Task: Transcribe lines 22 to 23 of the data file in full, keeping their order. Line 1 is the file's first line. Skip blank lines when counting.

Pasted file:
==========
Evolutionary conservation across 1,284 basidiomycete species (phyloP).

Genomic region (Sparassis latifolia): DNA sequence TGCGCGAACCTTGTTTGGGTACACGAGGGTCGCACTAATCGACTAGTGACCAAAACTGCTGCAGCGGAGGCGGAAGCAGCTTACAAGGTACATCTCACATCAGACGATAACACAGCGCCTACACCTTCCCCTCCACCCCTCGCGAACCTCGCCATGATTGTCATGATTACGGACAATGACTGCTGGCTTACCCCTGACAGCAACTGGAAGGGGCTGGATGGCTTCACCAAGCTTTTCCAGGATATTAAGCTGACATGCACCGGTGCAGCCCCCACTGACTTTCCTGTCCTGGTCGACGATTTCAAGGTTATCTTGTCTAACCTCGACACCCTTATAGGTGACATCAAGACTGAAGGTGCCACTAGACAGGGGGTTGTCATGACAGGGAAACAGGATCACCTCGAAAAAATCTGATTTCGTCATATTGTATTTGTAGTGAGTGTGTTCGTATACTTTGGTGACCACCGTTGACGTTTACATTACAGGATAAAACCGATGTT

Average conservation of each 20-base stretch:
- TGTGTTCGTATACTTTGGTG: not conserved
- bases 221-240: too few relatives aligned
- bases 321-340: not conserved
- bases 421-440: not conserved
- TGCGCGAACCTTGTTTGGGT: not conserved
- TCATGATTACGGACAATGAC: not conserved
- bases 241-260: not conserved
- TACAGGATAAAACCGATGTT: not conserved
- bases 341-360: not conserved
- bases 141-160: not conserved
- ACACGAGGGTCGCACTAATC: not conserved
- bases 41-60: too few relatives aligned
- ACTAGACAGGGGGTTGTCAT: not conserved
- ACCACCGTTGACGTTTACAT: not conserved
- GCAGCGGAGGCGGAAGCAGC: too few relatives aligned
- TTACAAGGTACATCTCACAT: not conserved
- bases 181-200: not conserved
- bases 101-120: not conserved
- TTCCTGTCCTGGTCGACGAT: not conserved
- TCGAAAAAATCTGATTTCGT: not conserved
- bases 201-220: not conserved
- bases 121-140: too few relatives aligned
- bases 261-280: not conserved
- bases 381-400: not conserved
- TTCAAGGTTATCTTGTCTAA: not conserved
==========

- TTCCTGTCCTGGTCGACGAT: not conserved
- TCGAAAAAATCTGATTTCGT: not conserved